As far as she could tell, the room around her was furnished with exactly the same style of unadorned, wooden furniture and boasted a similar smattering of booths around the perimeter as any other bar. Nothing about the décor particularly screamed “country.” No posters of country stars lined the walls, and if it weren’t for the distinct twang emanating from the patrons’ conversations and through the speakers, she could have been back home. If she could figure out what exactly made this bar so popular among the locals, the night wouldn’t have to be a complete waste. Plus, her flight the next day wasn’t until the afternoon, so she could afford to stay out awhile.
“Hey, guys,” Kane’s voice carried through the speaker system, quieting the room. Someone shut off the recorded music that had been playing ever since he had left the small stage, his performance intended as the finale of their open mic night. Sabella twisted on her barstool to face the stage. Kane and his guitar once again occupied the unadorned chair set behind the single microphone. His beer bottle rested just behind his leg. “Don’t mean to pull y’all away, but I have a friend in from out of town who is dyin’, she’s absolutely dyin’, to sing for you. Please join me
in welcomin’ Elle—over by the bar, there, in the purple, that’s Elle—welcomin’ her to the Fiddle an’ Steel stage.”
Most of the patrons shifted their attention toward the bar, trying to find Kane’s “friend.” Sabella froze, schooling her expression. I can take anything you throw at me, she had said. He was clearly testing her claim. What in the world had she been thinking?
“C’mon, Elle,” Kane called through the microphone. “Here’s your chance.” His mouth pulled into a half smile, intended to portray solicitous charm, no doubt, not the baiting nature of his challenge.
She took a deep breath, reminding herself she would likely never see any of these people again, and slid off the barstool. Apparently, her customarily rigid practicality had been dislodged the second he’d bumped into her. Not that he was giving her much choice.
The stage was closer than she would have preferred, but the walk over from the bar still gave Sabella plenty of time to admire Kane’s comfortable posture. He wore jeans and a faded, black, button-down shirt, with a few buttons left unfastened and rolled-up sleeves. With his brown hair cut raggedly to slightly above his ears in front, somewhat longer in back, and his stunning green eyes, he really was more handsome than any man had a right to be. Especially one who was trying to embarrass her in front of a bar full of people.
“What exactly do you have in mind?” she murmured as she took the short step onto the stage.
He covered the microphone. “Name a country duet.”
At least he wasn’t going to force her to sing alone. Still, she wasn’t exactly a country music savant. “The only one that comes to mind is ‘Picture.’” That wasn’t strictly speaking true,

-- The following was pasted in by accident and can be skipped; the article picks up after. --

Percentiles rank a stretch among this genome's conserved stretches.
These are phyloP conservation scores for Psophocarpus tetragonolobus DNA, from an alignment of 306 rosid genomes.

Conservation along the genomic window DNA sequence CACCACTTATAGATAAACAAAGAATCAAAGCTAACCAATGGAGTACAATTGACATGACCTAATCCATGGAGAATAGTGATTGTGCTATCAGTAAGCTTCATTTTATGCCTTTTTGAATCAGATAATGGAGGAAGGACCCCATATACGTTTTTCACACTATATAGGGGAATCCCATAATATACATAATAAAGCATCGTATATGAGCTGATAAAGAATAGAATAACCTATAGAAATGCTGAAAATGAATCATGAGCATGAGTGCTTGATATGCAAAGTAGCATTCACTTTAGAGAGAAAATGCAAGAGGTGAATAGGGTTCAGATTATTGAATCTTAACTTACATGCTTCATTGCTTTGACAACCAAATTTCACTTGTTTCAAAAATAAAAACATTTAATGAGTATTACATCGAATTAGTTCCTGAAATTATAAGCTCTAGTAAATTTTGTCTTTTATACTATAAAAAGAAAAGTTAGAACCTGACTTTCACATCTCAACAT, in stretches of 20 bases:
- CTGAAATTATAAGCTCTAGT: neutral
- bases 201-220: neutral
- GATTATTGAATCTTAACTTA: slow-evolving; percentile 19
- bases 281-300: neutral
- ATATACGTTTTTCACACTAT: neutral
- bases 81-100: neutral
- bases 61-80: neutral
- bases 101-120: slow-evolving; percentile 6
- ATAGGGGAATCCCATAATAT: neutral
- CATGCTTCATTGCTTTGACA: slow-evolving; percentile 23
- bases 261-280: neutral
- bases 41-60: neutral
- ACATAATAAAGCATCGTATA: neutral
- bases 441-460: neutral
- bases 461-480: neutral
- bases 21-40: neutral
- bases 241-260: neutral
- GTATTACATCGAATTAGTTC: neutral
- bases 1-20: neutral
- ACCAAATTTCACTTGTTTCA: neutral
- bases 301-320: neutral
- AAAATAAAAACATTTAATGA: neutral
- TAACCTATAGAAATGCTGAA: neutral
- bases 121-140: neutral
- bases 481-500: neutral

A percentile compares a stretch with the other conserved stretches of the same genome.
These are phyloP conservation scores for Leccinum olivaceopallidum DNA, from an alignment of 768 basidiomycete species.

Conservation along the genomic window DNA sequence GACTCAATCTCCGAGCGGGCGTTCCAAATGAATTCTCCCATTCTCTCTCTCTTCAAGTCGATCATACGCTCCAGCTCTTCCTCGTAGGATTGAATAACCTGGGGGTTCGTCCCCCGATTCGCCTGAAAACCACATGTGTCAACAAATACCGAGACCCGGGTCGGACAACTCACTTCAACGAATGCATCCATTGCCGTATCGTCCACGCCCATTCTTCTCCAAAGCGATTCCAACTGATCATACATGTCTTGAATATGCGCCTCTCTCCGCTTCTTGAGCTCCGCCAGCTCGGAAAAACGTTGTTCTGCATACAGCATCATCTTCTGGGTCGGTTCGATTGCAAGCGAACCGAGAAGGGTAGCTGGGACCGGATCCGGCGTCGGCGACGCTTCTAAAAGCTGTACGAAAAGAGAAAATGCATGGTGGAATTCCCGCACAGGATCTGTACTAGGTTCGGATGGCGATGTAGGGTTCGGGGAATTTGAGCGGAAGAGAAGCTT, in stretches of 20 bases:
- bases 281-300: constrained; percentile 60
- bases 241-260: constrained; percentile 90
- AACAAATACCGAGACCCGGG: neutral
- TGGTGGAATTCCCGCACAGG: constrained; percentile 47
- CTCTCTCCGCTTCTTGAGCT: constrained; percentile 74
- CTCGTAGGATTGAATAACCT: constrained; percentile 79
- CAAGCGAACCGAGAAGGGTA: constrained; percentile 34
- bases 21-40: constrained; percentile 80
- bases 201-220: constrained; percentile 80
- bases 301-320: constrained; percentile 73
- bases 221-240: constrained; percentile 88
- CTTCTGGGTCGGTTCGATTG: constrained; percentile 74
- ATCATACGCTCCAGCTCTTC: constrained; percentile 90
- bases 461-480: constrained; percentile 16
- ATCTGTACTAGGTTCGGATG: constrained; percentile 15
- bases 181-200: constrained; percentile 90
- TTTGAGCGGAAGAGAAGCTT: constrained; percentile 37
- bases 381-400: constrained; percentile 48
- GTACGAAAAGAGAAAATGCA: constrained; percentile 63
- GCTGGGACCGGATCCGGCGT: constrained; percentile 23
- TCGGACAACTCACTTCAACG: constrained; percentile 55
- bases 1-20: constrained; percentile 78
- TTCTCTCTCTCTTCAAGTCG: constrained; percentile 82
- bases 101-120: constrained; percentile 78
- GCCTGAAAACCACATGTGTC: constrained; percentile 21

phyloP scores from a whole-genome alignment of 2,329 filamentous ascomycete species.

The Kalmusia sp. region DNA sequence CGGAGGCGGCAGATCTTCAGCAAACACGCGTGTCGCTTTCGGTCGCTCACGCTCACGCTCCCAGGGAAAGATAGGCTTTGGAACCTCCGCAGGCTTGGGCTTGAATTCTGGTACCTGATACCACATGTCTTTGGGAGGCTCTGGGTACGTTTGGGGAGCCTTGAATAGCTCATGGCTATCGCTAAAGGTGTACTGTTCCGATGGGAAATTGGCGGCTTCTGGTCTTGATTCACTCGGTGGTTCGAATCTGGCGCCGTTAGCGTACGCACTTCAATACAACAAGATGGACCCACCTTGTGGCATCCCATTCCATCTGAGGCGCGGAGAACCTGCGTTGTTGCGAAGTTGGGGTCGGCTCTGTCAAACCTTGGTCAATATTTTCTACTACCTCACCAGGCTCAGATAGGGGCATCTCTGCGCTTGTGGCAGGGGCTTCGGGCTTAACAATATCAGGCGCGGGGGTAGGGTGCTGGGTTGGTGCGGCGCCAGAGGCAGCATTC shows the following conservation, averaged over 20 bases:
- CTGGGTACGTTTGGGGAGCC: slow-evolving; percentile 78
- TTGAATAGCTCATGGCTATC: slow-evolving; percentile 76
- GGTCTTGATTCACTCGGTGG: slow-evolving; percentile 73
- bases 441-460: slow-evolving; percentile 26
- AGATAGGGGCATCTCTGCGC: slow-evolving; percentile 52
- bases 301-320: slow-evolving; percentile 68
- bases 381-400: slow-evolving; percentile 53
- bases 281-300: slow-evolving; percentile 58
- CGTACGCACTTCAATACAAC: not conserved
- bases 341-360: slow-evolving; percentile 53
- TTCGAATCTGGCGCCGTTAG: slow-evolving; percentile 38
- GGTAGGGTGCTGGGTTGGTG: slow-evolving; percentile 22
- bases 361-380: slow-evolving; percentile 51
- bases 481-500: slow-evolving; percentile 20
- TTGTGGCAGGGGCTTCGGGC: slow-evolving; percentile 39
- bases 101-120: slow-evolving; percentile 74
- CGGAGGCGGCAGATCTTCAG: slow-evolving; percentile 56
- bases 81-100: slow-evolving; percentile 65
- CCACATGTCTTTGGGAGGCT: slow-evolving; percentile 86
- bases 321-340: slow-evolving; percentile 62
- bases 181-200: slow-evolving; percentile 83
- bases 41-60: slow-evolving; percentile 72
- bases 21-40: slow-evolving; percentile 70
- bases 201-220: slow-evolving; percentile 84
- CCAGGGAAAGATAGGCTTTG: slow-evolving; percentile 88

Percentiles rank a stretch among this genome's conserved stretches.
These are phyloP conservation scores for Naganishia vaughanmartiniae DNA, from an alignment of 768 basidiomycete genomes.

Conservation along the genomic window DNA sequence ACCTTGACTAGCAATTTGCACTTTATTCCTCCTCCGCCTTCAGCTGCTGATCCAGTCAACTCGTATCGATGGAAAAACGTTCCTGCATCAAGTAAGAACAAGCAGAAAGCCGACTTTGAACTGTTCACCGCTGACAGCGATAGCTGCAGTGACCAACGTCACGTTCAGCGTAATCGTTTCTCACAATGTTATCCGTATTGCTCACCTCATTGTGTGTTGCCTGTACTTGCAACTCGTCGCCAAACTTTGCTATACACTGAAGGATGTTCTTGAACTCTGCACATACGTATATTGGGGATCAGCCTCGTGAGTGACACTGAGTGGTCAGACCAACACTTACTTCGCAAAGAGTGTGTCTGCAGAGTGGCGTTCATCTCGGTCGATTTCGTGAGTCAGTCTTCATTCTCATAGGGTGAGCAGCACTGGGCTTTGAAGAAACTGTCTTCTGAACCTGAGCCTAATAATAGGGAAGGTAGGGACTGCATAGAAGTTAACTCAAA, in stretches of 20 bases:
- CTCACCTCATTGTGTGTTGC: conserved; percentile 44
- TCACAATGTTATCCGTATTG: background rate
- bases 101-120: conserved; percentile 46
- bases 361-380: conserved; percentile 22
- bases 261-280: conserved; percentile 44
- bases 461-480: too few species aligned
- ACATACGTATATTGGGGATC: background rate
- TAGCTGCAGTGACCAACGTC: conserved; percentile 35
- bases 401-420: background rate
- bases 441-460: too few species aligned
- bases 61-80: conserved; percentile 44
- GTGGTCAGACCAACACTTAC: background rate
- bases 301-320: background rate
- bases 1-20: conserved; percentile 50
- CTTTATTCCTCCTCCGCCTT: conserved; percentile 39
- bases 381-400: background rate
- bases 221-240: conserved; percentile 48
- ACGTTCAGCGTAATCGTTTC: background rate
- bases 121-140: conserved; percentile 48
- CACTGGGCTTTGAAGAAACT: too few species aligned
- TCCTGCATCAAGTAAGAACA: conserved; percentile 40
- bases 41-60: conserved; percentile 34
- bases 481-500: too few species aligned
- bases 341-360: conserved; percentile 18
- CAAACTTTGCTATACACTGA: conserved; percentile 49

but she was betting he would be even less thrilled with her choice if she had named one with Kelly Clarkson.
All Kane said was, “All right.” He shifted his chair so it wasn’t squarely facing the microphone then started to play an intro. “Not the newest song in the book, but a guilty pleasure for some of y’all, I’m sure,” he drawled, smiling at the crowd.
His voice captured her as he sang, its purity reminding her why his was the only country music to which she really listened. As she watched him, Sabella almost forgot he had manipulated her into joining him on stage—for a duet. She looked out over their somewhat captive audience, filled with men in worn-out jeans and flannel shirts—even a cowboy hat or two—and some amazingly beautiful women. Maybe this was actually a bizarre dream, and in reality she was sleeping in her hotel room, or even back home in her bed. If only.
When Kane finished the first chorus, he looked up at her in anticipation. Little crinkles appeared around his eyes. He didn’t think she would do it.
To be fair, normally she wouldn’t have. This is simply a more active form of research, she assured herself. Sticky sweat still gathered between her fingers and coated her palms. Sabella surreptitiously wiped her hands on her thighs and stepped marginally closer to the microphone.
She scrambled to remember the lyrics, staring at the floor as she sang. When no one booed by the end of the stanza, she risked a glance out at the room. About half of the tables had reverted to quiet conversation, but others appeared to be listening. At the end of her chorus, she looked over at Kane.
He was watching her, eyebrows drawn slightly together, as if he wasn’t altogether sure what he was seeing. Maybe he was shocked she was still singing, despite the blatant difference in their abilities. She had never been one for public displays of foolery, and the remaining shreds of